“As long as you make an identity for yourself out of pain, you cannot become free of it. - Eckhart Tolle
Right now, you know someone going through life coping with the baggage of their affliction from childhood.
Studies have shown that the subconscious mind is most impressionable between the ages of one and seven.
For many, that is when the most devastating events occur in our lives.
Being abused, losing a parent, witnessing violence, and the like.
Unbeknownst to us, these events leave a lasting impression on our psyche and are carried over into adulthood.
They dictate our decisions, spouses, careers, and lifestyles.
We either create lives far away from the pain and tragedy, or we create lives that look and feel identical to the environments we grew up in.
Have you ever found it striking that the most successful people, as defined by American cultural values, come from impoverished and rough upbringings?
It’s used as fear to propel them out of their current situation and, to never want to experience the ills of poverty ever again.
It serves as a mechanism to drive them beyond their circumstances. But this can also be a double-edged sword.
The things we once resented soon become the things we represent.
Entrenched in the hustle to do more and be more, we lose ourselves in our work at the expense of our families, relationships, purpose, and health.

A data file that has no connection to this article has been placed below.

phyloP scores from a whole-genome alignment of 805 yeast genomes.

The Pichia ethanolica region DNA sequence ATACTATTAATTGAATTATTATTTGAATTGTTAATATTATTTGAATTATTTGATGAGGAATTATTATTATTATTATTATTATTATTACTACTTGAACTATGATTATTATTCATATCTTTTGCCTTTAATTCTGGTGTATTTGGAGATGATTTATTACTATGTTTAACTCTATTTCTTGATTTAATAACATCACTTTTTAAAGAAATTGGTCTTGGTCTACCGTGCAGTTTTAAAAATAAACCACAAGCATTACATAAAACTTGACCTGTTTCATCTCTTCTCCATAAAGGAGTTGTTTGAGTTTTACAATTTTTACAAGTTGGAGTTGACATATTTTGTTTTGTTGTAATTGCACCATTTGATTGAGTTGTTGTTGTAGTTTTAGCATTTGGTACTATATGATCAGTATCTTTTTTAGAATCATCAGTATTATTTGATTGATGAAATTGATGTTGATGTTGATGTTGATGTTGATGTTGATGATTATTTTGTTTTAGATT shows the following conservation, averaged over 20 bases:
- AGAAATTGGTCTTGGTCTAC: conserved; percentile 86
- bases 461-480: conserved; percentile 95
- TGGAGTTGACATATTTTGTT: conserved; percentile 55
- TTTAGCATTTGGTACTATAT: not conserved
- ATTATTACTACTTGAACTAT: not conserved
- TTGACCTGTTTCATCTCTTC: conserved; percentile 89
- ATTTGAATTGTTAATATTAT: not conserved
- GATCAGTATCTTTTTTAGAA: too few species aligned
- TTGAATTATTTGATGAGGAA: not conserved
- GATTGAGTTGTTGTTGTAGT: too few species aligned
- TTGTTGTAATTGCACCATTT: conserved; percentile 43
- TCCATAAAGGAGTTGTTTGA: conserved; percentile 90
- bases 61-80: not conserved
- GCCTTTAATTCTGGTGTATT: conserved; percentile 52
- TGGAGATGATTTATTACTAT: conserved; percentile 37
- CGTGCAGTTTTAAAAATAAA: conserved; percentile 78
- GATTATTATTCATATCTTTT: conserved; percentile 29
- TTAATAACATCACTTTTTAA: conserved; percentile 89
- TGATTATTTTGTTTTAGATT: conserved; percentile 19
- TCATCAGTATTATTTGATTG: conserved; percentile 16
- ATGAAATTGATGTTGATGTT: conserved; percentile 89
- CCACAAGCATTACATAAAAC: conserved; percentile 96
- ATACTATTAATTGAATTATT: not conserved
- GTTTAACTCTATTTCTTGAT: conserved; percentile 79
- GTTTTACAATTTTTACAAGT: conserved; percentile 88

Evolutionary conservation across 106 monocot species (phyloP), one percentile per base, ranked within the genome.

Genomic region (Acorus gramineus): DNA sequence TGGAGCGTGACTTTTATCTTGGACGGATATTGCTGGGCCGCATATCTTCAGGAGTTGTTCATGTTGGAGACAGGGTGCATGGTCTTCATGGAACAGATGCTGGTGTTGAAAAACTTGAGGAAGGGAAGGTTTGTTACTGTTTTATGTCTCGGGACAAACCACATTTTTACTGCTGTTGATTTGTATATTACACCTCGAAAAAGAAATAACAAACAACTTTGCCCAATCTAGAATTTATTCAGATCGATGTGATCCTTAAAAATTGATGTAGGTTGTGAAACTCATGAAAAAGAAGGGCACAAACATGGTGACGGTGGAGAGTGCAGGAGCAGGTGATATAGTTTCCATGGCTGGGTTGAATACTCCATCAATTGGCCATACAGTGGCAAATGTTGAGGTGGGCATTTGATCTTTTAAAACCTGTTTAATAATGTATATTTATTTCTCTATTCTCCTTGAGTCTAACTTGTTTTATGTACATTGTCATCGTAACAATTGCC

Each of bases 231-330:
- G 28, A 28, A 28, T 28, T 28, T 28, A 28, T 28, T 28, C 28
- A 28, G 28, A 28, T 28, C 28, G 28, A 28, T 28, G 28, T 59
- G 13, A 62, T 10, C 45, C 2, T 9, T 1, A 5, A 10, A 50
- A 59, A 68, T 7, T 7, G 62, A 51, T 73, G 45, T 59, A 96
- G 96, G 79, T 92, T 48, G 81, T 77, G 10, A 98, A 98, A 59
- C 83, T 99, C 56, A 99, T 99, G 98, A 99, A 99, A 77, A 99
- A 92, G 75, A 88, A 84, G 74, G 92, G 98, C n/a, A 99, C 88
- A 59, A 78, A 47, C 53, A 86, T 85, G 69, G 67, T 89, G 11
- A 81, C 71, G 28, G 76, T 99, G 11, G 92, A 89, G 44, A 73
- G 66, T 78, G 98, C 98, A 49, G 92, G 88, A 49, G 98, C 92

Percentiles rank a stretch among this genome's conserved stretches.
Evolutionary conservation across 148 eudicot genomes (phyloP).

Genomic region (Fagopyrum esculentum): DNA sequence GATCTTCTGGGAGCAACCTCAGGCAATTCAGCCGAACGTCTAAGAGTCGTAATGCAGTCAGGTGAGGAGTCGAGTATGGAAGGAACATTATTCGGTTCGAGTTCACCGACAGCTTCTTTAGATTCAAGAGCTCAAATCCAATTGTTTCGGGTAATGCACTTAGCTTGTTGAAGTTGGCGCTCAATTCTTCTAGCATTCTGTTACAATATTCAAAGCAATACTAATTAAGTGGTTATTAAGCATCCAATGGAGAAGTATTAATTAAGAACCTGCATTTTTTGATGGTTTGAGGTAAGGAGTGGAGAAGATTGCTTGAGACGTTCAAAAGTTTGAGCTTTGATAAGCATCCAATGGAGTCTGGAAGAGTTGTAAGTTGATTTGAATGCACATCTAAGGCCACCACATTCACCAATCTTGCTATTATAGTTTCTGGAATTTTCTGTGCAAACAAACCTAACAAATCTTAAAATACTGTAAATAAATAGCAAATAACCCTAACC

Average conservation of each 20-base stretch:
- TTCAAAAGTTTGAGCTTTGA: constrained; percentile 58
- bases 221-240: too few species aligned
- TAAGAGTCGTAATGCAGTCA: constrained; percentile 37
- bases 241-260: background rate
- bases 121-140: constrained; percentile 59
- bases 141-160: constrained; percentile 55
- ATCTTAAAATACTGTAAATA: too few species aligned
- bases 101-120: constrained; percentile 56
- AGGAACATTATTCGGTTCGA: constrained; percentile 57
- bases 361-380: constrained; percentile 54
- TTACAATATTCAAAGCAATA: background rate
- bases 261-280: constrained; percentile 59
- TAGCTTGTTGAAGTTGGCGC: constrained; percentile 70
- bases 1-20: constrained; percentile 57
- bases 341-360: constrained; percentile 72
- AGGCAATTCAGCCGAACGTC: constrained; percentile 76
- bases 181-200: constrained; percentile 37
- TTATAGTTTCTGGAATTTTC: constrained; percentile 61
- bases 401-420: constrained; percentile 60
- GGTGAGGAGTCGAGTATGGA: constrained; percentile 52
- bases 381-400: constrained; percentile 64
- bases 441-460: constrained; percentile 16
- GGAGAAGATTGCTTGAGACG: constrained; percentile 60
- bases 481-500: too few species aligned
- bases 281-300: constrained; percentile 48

The opposite is true for those who don’t have the strength or optimism to parlay their experiences as a catalyst for a better life.
Dad was an alcoholic, so I must be one too.
I was meant to be poor because we never had anything growing up.
No one in my family ever got an education. We’re blue-collar, and that’s our heritage, so that’s the only life for me.
Whatever we choose to believe becomes a self-fulfilling prophecy, and we create our future in real-time on-demand.
It takes a certain level of awareness to spot.
Most of the lies come from the thoughts in your head. They never seem to go away and serve as constant reminders to judge and critique every inch of your life.
It’s like a bad TV show that you can’t turn off or mute.
Feeling hopeless and like there’s no way out, you finally give up and throw in the towel. Your attitude towards life becomes one of passivity.
Whatever happens, you accept it at face value.
While the characters in either scenario don’t resemble the same person or environment, the outcomes are the same.
Attachment to the baggage becomes a cross; we all feel obliged to bear. Baggage has ruined more lives than war, poverty, and disease combined.
It’s more prevalent than you’d ever expect.
It affects every single one of the 7.6 billion people on earth.
It has been the leading cause of psychological unrest since the dawn of humanity.
Left unchecked, the baggage we cling to has the potential to stifle experience, purpose, self-reliance, non-judgment, and giving.
For more inspiration and learnings on how to live baggage-free, grab a copy of my latest book — The 7 Laws of Mindful Living on Amazon. If this struck a vibe with you, please share it with someone in your circle.
Athlete, author, podcaster, and mentor — www.vernontfoster.com